Presidential Address

International Association of Geodesy

XII. IUGG General Assembly, Birmingham, UK, July 18-31, 1999

By Klaus-Peter Schwarz


Distinguished Guests,

Friends and Colleagues,

Ladies and Gentlemen,

It is a pleasure to welcome you to the Opening Session of the IAG General Assembly here in Birmingham. It is at General Assemblies where the many facets of geodetic research become visible and interactions between geodetic and geophysical research become more pronounced. My welcome goes therefore, first of all, to you as researchers who, over the past four years, have contributed in one way or other to our discipline.

A special welcome goes to the past IAG presidents who are present at this meeting: Helmut Moritz (1979-83), Ivan I Mueller (1987-91), Wolfgang Torge (1991-95) and to the award winners who will be honored later on this morning: Torben Krarup, the recipient of the Levallois Medal, Veronique Dehant, the winner of the Bomford Prize, and Cheinway Hwang, this year's winner of the IAG Young Author Award.

It is the 22nd General Assembly of the IUGG, and the 35th of the IAG when counting from its beginnings in 1864. These quadrennial events mark time for the IAG as an organization. We look back on achievements and forward to challenges. We also remember those who have gone before us and who have shaped this organization which we are proud to represent. May I ask you to stand to pay your respects to those who served the IAG as officers and who died during the past four years:

Isetan Hazay, Hungary in 1995

Attalah M.Wassef, Canada in 1995

Guy Bomford, UK in 1996

Erik Tengström, Sweden in 1996

Yuri D. Boulanger, Russia in 1997

Stanislaw Krynski, Poland in 1997

Tauno J. Kukkamäki, Finland in 1997

Svend Saxov, Denmark in 1998

Rudolf Sigl, Germany in 1998

Hermann van Gysen, S. Africa in 1998

Luman Wilcox, USA in 1999

Three former IAG presidents - Bomford, Boulanger, Kukkamäki - where among those who passed away during this period. Let us honor their memory.

When I checked the records I was surprised to learn that one has to go back all the way to 1909, i.e. to a time before the IUGG was formed, to find England as a host of an IAG General Assembly. There was one in Edinburgh in 1936, but considering the results of the last election in Scotland I felt that declaring Edinburgh to be an English city would clearly be a political statement. So let me thank our English colleagues for taking the initiative to invite us to an unambiguously English city and to show us at the same time that Birmingham is much more than a reminder of the industrial revolution. I want to mention specifically Allan Dodson and Paul Cross for their work on our behalf.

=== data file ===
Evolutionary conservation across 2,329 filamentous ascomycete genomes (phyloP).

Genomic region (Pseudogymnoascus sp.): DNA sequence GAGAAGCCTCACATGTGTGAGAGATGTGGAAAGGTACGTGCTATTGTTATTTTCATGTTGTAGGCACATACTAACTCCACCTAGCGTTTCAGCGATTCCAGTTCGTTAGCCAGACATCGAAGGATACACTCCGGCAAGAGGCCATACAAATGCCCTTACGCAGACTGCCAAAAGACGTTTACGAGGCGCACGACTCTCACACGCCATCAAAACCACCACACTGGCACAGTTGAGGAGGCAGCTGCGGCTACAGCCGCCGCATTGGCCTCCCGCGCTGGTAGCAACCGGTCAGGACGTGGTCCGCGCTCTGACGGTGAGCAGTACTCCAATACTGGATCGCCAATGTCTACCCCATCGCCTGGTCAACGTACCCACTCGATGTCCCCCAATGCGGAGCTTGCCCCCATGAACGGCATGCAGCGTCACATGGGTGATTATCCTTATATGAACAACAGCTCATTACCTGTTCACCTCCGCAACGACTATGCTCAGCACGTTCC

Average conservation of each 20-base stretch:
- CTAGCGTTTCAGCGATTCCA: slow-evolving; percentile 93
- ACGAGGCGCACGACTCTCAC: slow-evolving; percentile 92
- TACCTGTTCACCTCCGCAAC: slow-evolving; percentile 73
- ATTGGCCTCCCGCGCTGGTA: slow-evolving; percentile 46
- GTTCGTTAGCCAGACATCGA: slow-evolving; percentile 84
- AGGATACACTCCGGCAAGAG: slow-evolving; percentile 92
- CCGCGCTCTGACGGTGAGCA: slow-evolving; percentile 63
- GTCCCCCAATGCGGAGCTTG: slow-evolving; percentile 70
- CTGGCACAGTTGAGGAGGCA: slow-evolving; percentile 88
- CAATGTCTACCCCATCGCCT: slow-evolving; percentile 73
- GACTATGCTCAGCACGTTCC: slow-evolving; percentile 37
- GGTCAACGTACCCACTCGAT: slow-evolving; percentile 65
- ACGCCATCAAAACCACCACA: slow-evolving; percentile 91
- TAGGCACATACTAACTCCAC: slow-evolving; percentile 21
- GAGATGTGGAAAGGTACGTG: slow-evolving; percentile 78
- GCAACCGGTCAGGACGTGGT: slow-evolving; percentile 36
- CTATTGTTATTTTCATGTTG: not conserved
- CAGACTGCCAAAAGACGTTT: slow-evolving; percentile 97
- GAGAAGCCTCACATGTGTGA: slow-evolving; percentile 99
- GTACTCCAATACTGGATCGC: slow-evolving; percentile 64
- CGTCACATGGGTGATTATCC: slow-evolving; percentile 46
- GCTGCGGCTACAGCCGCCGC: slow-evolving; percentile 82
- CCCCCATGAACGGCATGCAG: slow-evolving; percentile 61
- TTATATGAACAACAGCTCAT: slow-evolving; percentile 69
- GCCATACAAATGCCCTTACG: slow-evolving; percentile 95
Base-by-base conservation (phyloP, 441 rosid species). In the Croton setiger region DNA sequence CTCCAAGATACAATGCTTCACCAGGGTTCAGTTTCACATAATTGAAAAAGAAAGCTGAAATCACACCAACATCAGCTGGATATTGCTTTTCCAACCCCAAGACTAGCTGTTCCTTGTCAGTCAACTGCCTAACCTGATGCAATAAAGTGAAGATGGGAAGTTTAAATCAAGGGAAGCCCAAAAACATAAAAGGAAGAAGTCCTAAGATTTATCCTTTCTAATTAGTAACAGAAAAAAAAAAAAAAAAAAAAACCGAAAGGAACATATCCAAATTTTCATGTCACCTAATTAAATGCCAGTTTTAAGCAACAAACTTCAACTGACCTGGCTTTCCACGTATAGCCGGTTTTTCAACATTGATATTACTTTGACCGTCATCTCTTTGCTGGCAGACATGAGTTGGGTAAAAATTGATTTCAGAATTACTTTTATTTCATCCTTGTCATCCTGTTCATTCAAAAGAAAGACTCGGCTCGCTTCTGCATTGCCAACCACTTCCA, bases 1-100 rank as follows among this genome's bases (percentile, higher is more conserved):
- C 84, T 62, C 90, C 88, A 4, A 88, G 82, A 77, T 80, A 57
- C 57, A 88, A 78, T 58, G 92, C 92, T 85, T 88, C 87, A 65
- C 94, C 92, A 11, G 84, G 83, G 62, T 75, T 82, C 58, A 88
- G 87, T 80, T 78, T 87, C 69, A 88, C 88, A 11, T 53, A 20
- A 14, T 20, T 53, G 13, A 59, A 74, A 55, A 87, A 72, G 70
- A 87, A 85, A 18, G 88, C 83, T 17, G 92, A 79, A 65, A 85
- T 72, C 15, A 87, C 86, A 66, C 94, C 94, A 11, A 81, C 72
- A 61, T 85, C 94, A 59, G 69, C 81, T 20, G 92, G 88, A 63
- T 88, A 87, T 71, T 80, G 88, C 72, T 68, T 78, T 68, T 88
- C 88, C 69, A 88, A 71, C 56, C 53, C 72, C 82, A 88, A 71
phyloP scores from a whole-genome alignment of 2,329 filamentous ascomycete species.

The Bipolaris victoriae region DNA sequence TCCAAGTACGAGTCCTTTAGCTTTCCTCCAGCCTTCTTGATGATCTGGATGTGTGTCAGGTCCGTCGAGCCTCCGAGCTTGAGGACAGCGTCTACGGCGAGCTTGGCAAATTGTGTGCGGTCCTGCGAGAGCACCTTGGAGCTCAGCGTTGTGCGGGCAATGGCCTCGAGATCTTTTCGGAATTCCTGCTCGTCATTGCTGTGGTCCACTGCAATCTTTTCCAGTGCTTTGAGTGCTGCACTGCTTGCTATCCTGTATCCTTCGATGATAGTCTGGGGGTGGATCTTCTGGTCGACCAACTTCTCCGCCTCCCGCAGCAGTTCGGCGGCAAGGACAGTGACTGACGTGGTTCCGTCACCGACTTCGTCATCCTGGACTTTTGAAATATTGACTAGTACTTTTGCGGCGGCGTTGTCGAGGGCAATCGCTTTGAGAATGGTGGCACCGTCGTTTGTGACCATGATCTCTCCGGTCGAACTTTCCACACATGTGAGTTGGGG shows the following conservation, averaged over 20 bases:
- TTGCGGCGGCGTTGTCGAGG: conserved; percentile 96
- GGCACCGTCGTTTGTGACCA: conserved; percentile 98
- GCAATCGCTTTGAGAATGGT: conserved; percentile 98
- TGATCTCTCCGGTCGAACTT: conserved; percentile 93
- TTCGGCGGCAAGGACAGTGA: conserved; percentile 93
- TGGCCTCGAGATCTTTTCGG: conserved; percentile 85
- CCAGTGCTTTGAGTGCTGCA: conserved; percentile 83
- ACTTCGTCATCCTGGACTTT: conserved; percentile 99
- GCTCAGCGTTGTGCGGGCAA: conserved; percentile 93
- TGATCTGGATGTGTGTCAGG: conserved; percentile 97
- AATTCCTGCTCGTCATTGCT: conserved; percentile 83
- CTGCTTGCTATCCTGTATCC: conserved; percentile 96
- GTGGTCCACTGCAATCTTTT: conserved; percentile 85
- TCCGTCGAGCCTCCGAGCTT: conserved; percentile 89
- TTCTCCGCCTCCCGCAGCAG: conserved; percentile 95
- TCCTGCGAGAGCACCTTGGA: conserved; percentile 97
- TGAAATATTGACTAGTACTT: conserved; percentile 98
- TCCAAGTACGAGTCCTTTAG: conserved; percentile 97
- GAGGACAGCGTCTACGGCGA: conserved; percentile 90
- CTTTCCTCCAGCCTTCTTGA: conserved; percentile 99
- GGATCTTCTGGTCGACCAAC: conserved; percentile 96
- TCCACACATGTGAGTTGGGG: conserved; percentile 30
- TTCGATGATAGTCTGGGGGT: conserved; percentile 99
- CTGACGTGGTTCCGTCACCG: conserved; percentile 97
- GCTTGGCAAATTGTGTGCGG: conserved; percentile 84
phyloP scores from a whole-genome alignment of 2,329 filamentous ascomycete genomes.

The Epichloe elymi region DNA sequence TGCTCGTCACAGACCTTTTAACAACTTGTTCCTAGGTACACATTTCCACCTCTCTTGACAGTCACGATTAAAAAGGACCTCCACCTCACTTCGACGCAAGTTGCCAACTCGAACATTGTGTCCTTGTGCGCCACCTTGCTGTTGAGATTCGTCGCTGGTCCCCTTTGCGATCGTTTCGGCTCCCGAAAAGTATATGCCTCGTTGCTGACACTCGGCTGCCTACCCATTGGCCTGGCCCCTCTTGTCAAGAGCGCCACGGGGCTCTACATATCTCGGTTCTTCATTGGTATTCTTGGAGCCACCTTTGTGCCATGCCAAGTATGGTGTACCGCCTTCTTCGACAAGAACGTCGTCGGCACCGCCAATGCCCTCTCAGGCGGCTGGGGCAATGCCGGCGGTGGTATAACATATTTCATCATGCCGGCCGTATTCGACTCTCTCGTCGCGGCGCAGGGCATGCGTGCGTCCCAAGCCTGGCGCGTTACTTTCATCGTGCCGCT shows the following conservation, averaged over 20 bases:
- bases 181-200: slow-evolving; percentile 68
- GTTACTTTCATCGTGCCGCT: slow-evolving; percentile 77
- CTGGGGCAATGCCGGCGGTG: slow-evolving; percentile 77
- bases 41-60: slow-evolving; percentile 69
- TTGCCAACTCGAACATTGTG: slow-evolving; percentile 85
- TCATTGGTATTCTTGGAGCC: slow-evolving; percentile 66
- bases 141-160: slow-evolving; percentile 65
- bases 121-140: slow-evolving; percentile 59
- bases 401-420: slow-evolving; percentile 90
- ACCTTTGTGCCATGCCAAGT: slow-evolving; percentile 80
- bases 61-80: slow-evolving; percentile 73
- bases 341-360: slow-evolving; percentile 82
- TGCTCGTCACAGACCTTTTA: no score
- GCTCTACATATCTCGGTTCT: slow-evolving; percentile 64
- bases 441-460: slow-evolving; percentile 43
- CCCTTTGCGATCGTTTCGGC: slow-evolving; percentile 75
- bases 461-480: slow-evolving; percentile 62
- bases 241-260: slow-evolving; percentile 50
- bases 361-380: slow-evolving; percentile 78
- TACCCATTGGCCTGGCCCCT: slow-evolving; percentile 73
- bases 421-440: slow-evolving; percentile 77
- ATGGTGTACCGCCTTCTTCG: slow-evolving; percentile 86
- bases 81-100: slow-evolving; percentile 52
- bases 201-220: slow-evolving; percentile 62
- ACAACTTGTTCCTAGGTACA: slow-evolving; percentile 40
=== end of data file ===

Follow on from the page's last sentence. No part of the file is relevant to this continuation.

To summarize the accomplishments of four years in 20 minutes is bound to be incomplete.. What you will see and hear are highlights of four years in the life of the IAG, not a detailed record of all the fascinating and interesting research that took place. For details, I would ask you to consult the Section reports.

When the Executive met for the first time in November 1995, a few months after the Boulder General Assembly, it started a broad discussion on the future direction of the IAG by looking at the following questions:

What is the role of the IAG? (Scientific super-structure; catalyst; honest broker; provider of geodetic products?)

Does the IAG have (or need) a distinct profile?

Which major research questions in geodesy remain unsolved?

Which global projects would result in major geodetic progress?

What are functional models of international scientific cooperation?

Are strengths and weaknesses of the IAG due to its structure?

Which alliances are strategic for IAG?

The result of the initial discussion was the identification of four priority areas of IAG activity:

• Research

• Education

• Developing countries

• Services and communications.

A fifth priority emerged out of the ongoing discussions in the Executive Committee and came to the forefront during the past two years. It has to do with the

• Structure of the IAG.

I will order my presentation around these priority areas and will make brief remarks on the first three and the last. The fourth priority, services and communications, will be presented in detail in the Secretary General’s report and in the report of the Editor-in-chief of the Journal of Geodesy presented later in this session.

IAG Research 1995-99

The three general IAG research priorities that emerged from the discussion in the first executive meeting in Copenhagen were:

• Identify the focus of IAG research for the next decade

• Strongly support any initiative that may lead to a high-resolution satellite gravity mission

• Investigate the potential advantages of an ‘IUGG Fundamental Reference and Calibration Network’.